Earlier this month the wife of Cubs shortstop Addison Russell posted an Instagram photo, the caption in which she said that Russell cheated on her. Later, in a comment on the post, a friend of Russell’s wife alleged Russell had been physically abusive toward his wife.
The post was deleted, but it was circulated widely. It also spurred in an investigation into Russell by Major League Baseball pursuant to its domestic violence policy. That investigation may not go far, however, because Russell’s wife has filed for divorce and her attorney has issued the following statement, reported by Bob Nightengale of USA Today:
“Mrs. Russell has declined the invitation from Major League Baseball to be interviewed relative to social media postings and allegations of domestic violence,’’ according to a statement released from Beermann Pritikin Mirabelli Swerdlove LLP, the firm representing Russell in her divorce. “It is her desire to pursue a resolution that is, first and foremost, in the best interest of the parties’ son, and which occurs in a swift, amicable, and private fashion.’’
It’s certainly her right to not cooperate with Major League Baseball, for any number of reasons. It’s likewise her right to focus primarily on divorce proceedings instead of a disciplinary proceeding initiated by her soon-to-be-ex-husband’s employer. For his part, Russell has denied the allegations.
I suspect that this will be the end of the matter as far as Major League Baseball is concerned, barring Russell’s wife changing her mind on the matter.
Former major league outfielder Raul Mondesi has been sentenced to eight years in prison and fined 60 million pesos for corruption as mayor of San Cristobal in the Dominican Republic, Hector Gomez reports. Mondesi served a six-year term as mayor from 2010-16. He initially ran on the ballot of the Dominican Liberation Party, but switched to the Dominican Revolutionary Party over a year later.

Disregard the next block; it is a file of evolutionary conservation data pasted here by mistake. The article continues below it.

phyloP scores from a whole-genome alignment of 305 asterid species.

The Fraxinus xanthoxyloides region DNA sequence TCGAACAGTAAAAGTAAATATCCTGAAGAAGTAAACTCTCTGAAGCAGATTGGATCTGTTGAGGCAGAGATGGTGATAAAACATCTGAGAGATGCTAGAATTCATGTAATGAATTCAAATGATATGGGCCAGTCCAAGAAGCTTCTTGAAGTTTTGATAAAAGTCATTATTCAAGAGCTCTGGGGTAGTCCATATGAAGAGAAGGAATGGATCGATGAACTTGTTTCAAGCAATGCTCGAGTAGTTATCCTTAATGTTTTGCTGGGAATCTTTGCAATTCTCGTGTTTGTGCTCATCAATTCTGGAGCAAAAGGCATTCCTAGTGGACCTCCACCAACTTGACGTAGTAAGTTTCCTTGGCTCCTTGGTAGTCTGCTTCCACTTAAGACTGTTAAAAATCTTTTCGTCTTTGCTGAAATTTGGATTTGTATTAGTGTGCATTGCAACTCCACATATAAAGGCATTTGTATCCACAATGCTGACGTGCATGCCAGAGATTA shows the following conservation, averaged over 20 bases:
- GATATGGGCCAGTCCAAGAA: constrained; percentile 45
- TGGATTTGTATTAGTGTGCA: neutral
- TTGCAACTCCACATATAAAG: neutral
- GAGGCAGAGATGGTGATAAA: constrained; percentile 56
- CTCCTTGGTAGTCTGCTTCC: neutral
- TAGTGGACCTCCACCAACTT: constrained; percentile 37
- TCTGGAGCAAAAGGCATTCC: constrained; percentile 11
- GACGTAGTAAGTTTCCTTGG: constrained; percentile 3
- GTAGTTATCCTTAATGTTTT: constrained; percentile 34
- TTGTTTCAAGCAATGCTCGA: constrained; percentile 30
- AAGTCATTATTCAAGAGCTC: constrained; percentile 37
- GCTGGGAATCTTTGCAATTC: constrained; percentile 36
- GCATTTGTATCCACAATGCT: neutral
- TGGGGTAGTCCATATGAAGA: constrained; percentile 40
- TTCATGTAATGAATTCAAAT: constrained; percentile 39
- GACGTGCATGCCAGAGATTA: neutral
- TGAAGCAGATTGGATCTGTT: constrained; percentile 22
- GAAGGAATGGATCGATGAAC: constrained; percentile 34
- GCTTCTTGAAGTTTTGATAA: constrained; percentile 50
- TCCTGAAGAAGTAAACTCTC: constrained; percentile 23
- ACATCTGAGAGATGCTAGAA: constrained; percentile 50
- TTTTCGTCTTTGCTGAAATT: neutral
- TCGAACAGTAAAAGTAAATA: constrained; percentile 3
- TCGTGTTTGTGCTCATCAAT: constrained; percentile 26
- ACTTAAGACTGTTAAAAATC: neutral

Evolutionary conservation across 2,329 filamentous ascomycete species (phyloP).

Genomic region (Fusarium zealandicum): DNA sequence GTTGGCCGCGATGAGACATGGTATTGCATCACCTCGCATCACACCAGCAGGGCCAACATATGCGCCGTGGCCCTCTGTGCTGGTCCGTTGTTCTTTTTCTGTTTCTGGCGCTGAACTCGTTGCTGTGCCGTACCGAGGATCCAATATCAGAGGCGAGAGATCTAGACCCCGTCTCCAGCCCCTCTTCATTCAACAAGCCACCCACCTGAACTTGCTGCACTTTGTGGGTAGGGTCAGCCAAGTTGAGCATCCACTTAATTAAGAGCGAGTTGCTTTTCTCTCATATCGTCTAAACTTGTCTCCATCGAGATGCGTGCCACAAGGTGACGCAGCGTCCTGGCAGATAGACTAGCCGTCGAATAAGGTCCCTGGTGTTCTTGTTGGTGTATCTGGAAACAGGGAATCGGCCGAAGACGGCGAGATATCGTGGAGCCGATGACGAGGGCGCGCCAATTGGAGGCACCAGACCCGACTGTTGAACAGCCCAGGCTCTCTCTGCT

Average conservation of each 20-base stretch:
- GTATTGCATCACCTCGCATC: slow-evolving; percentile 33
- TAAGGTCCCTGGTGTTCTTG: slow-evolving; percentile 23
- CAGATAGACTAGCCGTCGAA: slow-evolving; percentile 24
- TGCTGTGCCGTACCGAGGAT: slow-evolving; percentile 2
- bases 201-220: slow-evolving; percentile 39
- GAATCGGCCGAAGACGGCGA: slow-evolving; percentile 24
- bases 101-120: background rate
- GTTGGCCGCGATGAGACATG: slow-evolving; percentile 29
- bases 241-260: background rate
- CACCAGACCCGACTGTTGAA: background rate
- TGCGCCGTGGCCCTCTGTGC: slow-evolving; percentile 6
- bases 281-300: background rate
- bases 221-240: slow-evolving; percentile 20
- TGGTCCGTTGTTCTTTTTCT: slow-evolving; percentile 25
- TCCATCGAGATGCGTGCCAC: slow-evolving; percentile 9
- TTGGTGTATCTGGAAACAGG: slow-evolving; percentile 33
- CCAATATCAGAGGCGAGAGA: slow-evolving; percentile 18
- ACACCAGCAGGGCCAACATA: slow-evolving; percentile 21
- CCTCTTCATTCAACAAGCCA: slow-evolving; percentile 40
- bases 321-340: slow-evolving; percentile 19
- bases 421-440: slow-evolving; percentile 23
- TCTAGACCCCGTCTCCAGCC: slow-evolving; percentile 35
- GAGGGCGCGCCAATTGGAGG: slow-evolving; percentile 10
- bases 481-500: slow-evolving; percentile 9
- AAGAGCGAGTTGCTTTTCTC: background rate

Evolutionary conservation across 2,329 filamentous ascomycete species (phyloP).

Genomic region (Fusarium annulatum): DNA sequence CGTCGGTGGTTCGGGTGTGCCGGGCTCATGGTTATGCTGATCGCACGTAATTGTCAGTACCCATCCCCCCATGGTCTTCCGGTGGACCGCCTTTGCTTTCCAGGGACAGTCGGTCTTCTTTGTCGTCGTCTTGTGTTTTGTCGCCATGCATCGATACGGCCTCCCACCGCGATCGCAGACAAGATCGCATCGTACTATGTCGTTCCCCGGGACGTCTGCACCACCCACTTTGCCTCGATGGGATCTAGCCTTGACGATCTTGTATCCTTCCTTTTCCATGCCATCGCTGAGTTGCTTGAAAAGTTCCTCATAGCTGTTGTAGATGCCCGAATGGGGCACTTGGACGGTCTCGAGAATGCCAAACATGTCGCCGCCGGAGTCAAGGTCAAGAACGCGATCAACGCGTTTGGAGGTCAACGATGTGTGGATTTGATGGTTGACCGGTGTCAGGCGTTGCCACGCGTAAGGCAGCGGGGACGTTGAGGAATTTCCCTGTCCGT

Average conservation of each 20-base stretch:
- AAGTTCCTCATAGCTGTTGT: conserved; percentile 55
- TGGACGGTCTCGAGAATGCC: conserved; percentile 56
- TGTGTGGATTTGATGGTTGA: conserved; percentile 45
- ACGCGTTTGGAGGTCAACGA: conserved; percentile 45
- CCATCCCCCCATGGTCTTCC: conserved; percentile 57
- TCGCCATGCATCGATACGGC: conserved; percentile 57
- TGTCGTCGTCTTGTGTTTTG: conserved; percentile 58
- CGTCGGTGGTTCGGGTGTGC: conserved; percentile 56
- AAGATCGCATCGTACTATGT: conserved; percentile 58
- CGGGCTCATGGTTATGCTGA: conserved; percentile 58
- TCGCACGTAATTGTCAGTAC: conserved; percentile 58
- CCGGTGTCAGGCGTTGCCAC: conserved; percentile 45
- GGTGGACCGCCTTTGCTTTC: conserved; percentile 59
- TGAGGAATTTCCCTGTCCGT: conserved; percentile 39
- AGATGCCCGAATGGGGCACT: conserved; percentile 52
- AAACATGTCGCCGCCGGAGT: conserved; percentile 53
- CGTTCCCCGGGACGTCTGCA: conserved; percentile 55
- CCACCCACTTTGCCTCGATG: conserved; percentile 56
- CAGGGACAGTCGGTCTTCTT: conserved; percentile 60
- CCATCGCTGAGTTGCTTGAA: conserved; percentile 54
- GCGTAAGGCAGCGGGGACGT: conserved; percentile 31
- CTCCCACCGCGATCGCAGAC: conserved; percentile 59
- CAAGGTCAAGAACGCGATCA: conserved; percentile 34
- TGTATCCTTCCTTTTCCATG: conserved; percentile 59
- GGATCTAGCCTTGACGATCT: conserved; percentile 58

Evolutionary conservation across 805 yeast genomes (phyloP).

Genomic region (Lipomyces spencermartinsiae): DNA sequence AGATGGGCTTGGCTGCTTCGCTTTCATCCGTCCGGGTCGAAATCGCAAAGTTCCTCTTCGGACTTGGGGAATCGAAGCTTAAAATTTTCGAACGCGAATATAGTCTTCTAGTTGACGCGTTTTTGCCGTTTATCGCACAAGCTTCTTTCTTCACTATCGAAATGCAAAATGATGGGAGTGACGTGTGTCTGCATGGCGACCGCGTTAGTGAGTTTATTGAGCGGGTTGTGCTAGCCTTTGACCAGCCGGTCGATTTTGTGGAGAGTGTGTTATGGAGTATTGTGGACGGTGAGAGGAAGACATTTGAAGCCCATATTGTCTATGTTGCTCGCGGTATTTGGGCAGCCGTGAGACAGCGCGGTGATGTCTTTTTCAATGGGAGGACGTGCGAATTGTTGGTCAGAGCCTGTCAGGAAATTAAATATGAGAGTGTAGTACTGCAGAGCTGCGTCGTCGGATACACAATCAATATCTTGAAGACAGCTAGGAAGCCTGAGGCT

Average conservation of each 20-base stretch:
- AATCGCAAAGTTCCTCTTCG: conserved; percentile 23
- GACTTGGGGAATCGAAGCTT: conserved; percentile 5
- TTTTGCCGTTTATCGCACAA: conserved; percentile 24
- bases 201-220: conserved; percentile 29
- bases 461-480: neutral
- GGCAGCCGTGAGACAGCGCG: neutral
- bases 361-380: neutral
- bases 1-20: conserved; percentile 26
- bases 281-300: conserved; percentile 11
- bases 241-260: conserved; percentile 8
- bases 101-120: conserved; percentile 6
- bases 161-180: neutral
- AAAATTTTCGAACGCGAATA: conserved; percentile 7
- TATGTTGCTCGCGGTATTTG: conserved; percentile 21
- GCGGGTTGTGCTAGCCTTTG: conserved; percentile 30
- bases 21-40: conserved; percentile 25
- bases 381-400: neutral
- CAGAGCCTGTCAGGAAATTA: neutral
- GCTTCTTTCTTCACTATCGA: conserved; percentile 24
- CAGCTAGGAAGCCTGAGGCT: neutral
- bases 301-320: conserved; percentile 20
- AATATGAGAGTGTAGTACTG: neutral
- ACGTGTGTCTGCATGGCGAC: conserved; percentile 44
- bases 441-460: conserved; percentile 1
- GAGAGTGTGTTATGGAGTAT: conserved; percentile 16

Mondesi, 46, played parts of 13 seasons in the majors for the Dodgers, Blue Jays, Yankees, Diamondbacks, Pirates, Angels, and Braves. He won the NL Rookie of the Year Award in 1994 with the Dodgers, made one All-Star team, and won two Gold Glove Awards. He is the father of the Royals infielder of the same name.
The paint company Sherwin Williams created a neat promotion at Angel Stadium. There’s a giant paint can with the brand name in left-center field. If a player hits a ball into the can, Sherwin Williams will donate $1 million to the Angels Baseball Foundation, the Angels’ charity for kids.
Angels outfielder Justin Upton appeared to trigger that charitable contribution when he hit a solo home run to left-center field against Indians closer Cody Allen on Tuesday night. The ball bounced in front of the can and then went in on a hop.
ESPN reports that Sherwin Williams is using a technicality to try and get out of the obligation. Because Upton’s home run didn’t land in the can on the fly, Sherwin Williams is saying they’re not obliged to make the $1 million donation. In 2014, Frazee Paint and the Angels agreed to the paint can promotion and indeed the press release says, “…if an Angels player hits a home run that lands in the can on the fly, the company will make a $1 million donation to benefit the Foundation’s efforts to improve the lives of children in the community.” Frazee Paint is now owned by Sherwin Williams.
According to Forbes, Sherwin Williams is worth $29.2 billion, ranking at 724 on the Global 2000. One would imagine ponying up the relatively minuscule sum of $1 million would be worth it rather than taking the P.R. hit from the dozens of articles that have been and will continue to be written about the company’s pedantry over a charitable donation to needy children.
MLB is currently not allowing the video to be embedded so here’s the link if you want to watch it.